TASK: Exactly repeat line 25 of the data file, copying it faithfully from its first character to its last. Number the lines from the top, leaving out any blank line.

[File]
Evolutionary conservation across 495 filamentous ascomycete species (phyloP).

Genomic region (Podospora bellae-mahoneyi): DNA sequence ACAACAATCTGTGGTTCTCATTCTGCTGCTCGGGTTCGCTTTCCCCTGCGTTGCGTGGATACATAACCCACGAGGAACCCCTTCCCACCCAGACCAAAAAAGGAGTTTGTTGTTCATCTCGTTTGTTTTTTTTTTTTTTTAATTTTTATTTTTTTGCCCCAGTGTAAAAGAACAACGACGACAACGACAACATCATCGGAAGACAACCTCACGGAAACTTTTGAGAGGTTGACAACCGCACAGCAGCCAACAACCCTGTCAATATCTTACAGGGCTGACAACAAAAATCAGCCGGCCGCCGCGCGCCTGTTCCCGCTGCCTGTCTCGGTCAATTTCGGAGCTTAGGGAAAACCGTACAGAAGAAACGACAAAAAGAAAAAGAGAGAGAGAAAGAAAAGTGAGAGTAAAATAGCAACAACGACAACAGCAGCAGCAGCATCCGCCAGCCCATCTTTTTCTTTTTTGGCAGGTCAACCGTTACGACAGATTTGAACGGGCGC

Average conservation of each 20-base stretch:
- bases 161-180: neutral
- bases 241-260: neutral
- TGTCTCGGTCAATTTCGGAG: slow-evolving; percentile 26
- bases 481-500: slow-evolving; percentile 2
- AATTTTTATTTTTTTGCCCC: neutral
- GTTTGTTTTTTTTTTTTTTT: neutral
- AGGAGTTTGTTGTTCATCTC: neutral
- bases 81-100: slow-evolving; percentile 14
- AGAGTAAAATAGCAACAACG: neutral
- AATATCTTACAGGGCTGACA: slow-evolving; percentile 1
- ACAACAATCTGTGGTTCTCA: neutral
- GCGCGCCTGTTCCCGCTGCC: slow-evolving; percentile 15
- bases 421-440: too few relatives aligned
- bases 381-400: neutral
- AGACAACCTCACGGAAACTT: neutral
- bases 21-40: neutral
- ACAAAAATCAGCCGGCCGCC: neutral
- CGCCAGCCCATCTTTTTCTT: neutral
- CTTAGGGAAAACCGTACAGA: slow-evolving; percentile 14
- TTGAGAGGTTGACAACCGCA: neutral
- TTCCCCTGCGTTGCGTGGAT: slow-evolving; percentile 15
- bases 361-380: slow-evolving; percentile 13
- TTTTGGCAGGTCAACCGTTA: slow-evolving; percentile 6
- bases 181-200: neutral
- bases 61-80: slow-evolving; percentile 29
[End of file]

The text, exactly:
- bases 361-380: slow-evolving; percentile 13